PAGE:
begin to take shape in her reality. She finds herself at the center of a war
she never knew was being fought all around her.
What inspired you to write this book?
When I was a
kid, my parents would tell me stories about djinn. In Liberian, these stories
are very popular, but one particular story always stuck with me about a girl
named Femeni that escaped what should have been certain death at the hands of a
notorious djinn. For years, I re-wrote different versions of that story,
wondering if Femeni ever had any more encounters with the djinn, what happened
to her, and what if she had a daughter of her own? I hounded my dad with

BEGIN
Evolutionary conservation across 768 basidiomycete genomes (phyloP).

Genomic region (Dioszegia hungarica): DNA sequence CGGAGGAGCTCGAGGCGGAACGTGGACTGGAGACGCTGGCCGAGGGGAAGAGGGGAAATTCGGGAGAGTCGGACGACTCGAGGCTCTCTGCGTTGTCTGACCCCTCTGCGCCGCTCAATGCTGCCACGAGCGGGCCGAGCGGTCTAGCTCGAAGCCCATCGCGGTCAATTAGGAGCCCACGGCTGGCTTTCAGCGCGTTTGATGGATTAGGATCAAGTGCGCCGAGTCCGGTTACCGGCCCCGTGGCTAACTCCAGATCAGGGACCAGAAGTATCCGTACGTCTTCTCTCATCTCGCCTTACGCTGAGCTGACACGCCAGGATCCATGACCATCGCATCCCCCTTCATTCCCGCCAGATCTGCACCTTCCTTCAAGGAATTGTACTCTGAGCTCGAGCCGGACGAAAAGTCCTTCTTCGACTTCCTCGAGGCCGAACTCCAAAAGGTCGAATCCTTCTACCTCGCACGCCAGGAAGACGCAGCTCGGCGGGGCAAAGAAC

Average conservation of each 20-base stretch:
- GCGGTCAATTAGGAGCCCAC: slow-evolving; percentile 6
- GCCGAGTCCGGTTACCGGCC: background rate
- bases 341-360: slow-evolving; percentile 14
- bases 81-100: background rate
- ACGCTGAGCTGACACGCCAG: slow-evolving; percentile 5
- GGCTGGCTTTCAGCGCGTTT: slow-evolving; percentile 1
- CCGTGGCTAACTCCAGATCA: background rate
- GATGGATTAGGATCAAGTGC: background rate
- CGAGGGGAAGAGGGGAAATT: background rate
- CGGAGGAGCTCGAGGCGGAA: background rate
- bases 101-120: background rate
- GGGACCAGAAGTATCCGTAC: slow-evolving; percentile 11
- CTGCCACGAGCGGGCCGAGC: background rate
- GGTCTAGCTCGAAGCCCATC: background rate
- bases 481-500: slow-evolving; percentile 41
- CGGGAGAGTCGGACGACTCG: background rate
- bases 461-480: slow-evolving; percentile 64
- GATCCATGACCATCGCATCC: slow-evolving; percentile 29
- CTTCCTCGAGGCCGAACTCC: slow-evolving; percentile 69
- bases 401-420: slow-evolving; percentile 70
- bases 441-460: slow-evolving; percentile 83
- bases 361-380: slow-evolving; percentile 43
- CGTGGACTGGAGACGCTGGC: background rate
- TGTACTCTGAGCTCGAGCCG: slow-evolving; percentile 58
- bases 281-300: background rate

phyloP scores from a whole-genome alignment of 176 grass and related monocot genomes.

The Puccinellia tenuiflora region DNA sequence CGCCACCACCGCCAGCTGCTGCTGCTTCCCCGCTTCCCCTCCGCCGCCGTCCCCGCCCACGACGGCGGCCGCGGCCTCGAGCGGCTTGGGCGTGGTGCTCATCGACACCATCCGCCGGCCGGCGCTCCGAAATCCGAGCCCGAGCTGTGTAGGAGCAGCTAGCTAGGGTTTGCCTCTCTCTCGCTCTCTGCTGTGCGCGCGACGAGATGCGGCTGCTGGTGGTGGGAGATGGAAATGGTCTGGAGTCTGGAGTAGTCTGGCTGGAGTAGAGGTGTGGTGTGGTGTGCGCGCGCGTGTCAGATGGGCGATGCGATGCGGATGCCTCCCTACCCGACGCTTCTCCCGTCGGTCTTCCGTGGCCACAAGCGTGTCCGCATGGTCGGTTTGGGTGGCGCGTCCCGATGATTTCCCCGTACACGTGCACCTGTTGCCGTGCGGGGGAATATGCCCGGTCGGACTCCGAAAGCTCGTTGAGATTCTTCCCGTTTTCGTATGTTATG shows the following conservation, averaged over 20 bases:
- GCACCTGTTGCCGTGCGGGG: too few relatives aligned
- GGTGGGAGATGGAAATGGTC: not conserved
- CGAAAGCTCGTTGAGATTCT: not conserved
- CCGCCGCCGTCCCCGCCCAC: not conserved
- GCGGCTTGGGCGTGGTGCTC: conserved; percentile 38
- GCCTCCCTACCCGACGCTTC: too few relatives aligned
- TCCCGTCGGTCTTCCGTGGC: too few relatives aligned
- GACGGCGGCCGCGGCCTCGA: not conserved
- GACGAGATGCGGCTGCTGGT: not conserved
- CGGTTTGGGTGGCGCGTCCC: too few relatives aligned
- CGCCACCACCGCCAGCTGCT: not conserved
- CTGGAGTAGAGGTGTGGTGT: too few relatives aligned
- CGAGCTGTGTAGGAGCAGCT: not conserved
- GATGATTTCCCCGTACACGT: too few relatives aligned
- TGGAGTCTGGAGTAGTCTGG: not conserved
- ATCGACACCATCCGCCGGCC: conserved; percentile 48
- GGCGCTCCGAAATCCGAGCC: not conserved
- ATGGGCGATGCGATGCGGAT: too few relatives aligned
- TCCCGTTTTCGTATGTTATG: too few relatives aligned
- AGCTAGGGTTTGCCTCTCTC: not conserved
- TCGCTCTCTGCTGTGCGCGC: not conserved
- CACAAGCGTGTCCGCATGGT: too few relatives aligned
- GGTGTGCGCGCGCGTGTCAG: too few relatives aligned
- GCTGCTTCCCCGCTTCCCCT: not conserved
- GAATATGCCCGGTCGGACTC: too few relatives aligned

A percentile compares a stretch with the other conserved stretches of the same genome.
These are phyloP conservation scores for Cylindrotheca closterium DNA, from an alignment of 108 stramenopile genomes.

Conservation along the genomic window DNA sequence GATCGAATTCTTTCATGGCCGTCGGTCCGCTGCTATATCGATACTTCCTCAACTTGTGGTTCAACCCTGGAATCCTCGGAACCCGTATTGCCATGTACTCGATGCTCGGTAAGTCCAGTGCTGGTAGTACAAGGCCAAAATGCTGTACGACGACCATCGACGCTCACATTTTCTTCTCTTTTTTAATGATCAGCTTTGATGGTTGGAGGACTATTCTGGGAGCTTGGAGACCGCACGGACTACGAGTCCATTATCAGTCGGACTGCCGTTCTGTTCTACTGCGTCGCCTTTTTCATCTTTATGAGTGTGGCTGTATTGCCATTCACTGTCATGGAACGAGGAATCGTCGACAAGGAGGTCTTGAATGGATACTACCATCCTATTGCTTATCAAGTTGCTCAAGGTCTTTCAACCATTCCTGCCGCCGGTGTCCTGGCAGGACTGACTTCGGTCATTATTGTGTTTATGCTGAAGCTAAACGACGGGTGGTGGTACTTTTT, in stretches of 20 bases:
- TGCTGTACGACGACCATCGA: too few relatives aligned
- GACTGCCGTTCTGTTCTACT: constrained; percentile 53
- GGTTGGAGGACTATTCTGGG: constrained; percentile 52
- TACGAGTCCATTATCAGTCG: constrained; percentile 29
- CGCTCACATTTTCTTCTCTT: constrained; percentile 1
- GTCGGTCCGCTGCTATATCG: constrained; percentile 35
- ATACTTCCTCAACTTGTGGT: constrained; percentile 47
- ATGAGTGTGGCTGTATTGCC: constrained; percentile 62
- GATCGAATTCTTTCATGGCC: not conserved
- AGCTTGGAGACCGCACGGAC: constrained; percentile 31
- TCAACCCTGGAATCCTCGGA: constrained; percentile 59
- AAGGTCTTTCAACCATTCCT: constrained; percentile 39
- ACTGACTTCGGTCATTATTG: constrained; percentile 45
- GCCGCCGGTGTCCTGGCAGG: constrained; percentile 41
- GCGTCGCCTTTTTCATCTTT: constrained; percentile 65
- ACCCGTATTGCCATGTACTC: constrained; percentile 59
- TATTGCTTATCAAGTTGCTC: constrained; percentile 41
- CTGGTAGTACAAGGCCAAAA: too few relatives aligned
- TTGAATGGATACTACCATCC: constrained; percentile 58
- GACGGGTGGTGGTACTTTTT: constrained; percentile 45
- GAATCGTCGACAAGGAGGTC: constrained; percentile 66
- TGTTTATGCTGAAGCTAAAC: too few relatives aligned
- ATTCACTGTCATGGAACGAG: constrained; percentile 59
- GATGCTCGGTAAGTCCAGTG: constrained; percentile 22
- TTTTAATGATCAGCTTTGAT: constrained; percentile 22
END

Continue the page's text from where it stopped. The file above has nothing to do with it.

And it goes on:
questions about the story’s origin. He couldn’t give me much other than the
Arabian and Islamic origins of the djinn, so I created my own legend, based on
tradition and lore.
What exciting story are you working on
next?
Currently,
I’m working on the follow-up to Djinn.
It’s called Folon, which means the
past in the Mandingo language. It picks up where Djinn leaves off. The first
book was about Bijou finding out who she is and who she’s meant to be and Folon
is more about Bijou finding out more about where she comes from and how it
shapes her present and her future. There’s more magic and the rules of the
djinn change, so I’m very excited about that.
When did you first consider yourself a
writer?
I was a
storyteller well before I was literate. My parents spent their evenings telling
me stories from their native country, Liberia, so I started taking those
stories and telling them to my younger brother when he came along. As I would
tell those stories, I would change portions and soon enough, they were brand